World Malaria Day is observed to highlight the need for continued investment and sustained political commitment for malaria prevention and control. It was instituted by WHO Member states during the World Health Assembly of 2007.
Globally, 3.3 billion people in 106 countries are at risk of being affected by malaria. In 2012, malaria caused an estimated 627,000 deaths, mostly among African children.
What is Malaria?
Malaria is a life-threatening disease. It is typically transmitted through the bite of an infected Anopheles mosquito. Infected mosquitos carry the Plasmodium parasite. The parasite is released into a person's bloodstream upon this mosquito's bite.
Symptoms of Malaria:
The symptoms of malaria typically develop within 10 days to four weeks following the infection. In some cases, symptoms may not develop for several months. Some malarial parasites can enter the body but be dormant for long periods of time.
Common symptoms of malaria include:
1. Shaking chills that can range from moderate to severe.
2. High fever
3. Profuse sweating
7. Abdominal pain
10. Muscle pain
13. Bloody stools
How is malaria treated?
Treatment for the disease is typically provided in a hospital. The doctor will prescribe medicines on the type of parasite that one has. In some instances, the medication prescribed may not clear the infection because of parasite resistance to drugs. If this occurs, the doctor may need to use more than one medication or change medications altogether to treat that person's condition.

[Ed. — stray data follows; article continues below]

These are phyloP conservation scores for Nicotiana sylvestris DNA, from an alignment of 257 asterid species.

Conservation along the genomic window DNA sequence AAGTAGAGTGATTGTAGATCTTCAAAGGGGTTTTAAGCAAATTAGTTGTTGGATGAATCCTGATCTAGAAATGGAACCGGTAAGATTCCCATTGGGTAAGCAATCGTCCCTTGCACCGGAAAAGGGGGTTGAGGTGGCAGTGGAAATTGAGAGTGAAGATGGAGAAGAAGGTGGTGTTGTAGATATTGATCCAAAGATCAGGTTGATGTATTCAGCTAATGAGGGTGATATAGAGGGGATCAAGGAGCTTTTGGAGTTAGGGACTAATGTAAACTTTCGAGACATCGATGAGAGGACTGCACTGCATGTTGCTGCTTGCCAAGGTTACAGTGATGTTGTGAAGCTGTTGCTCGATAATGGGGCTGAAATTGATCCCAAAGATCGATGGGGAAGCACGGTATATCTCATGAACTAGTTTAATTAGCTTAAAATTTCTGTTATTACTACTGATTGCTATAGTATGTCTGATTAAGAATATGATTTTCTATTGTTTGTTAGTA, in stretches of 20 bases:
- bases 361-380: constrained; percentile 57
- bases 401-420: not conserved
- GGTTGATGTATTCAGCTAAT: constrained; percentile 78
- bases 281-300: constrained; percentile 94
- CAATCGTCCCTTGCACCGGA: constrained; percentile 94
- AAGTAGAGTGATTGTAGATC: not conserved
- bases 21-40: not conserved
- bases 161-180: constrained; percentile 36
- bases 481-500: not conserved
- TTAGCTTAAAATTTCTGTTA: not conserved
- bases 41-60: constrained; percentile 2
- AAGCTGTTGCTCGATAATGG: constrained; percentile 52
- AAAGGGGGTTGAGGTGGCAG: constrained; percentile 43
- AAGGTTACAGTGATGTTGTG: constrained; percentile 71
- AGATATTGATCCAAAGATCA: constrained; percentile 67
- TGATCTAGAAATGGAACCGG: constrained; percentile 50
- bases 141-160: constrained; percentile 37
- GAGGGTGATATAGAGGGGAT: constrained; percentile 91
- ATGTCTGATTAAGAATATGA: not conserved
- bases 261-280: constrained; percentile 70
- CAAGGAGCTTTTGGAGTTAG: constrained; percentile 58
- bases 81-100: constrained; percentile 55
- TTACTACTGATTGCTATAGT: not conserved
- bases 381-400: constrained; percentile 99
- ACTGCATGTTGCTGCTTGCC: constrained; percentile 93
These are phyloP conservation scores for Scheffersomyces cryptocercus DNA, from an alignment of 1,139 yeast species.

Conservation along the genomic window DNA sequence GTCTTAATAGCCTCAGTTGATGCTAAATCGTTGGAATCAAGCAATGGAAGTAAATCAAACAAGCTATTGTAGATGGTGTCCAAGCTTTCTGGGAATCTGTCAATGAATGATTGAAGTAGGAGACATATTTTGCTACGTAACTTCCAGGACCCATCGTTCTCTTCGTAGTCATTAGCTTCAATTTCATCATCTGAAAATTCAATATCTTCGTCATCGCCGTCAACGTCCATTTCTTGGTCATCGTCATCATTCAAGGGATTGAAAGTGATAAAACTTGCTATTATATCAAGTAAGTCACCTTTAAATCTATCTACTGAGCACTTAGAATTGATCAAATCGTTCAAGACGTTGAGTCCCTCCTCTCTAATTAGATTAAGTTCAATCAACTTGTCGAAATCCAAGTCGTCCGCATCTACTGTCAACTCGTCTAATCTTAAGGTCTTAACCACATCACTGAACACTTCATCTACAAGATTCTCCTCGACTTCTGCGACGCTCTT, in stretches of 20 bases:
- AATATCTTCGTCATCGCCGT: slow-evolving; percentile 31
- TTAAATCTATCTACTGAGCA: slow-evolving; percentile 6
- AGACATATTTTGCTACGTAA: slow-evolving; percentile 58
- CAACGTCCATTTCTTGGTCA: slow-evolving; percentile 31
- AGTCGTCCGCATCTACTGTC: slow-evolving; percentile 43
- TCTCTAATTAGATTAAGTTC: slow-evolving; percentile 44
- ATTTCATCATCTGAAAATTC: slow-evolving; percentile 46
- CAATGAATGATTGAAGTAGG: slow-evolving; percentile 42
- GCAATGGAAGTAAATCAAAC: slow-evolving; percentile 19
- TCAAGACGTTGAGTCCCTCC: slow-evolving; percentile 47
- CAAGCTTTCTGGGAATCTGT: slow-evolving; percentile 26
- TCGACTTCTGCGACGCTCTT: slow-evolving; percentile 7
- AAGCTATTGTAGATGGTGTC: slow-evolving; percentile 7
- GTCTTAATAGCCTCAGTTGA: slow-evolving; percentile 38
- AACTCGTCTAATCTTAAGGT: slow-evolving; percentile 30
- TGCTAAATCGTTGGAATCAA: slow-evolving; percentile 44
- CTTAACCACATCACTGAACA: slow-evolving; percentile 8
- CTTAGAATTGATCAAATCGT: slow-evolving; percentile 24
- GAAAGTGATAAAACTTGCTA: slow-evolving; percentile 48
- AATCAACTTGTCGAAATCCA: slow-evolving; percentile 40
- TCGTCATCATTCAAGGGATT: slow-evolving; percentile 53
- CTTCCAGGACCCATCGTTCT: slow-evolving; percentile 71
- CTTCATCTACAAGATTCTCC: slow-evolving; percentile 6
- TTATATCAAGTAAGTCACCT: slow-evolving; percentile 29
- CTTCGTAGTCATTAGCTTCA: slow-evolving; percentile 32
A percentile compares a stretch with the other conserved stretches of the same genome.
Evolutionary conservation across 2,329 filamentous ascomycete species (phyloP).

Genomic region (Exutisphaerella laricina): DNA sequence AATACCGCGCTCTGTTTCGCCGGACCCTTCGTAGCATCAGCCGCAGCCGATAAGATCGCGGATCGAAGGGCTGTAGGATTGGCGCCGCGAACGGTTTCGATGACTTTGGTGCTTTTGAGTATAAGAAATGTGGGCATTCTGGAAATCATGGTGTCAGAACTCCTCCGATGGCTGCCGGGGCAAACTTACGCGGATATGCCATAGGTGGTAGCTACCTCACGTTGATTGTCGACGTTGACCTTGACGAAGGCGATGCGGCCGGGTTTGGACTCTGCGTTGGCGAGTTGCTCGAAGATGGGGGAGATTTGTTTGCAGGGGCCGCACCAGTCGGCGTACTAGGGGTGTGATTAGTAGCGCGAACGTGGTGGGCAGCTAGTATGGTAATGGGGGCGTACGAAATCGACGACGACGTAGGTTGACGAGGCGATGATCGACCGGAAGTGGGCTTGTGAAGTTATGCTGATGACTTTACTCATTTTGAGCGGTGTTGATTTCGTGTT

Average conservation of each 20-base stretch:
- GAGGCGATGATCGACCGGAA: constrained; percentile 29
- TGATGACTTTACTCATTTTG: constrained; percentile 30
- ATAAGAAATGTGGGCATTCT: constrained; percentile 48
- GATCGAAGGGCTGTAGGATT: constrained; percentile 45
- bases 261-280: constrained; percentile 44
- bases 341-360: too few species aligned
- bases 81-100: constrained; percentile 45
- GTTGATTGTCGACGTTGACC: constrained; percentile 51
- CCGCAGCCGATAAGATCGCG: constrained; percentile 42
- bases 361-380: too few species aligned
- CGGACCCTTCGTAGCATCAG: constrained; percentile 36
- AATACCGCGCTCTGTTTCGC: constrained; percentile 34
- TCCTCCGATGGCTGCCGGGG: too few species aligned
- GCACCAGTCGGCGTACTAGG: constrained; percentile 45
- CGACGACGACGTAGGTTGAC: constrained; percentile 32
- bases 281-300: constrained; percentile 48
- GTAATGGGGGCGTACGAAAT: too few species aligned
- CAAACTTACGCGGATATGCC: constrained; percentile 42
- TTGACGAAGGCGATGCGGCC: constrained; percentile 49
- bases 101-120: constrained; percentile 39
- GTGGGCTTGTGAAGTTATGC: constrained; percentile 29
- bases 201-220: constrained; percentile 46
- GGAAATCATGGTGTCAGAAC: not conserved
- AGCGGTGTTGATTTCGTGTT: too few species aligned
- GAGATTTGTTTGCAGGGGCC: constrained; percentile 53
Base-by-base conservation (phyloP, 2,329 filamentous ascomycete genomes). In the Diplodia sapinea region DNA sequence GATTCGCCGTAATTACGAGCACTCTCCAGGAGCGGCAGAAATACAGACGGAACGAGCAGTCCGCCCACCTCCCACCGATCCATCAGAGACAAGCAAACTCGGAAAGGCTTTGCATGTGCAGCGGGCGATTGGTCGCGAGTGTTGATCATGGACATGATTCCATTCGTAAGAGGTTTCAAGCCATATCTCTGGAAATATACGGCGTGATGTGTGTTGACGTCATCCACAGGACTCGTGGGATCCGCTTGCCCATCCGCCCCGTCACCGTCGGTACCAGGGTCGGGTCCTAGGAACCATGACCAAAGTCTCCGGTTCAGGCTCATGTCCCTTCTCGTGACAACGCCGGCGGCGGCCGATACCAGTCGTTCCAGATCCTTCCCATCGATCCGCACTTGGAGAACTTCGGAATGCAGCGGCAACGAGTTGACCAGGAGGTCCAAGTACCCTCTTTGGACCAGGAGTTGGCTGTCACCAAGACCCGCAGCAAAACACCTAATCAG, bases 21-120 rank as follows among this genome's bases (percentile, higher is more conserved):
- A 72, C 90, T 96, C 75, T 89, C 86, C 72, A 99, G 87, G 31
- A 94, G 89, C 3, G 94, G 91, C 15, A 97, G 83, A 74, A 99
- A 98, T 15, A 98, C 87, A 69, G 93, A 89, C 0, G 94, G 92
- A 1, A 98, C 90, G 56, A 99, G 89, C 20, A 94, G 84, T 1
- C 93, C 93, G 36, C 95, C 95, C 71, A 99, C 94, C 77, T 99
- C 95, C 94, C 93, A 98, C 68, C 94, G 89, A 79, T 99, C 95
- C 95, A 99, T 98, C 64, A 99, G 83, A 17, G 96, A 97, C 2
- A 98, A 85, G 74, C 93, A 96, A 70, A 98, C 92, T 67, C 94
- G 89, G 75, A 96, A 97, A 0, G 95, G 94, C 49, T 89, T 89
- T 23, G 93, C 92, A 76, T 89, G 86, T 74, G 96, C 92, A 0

Malaria can be a life-threatening condition especially if infected with the parasite P. falciparum.
Certain types of malaria parasites such as P. Vivax and P. Ovale have liver stages where the parasite can live in your body for an extended period of time and reactive at a later date causing a relapse of the infection.
If a person is found to have one of these types of malaria parasites, they will be given a second medication to prevent a relapse in the future.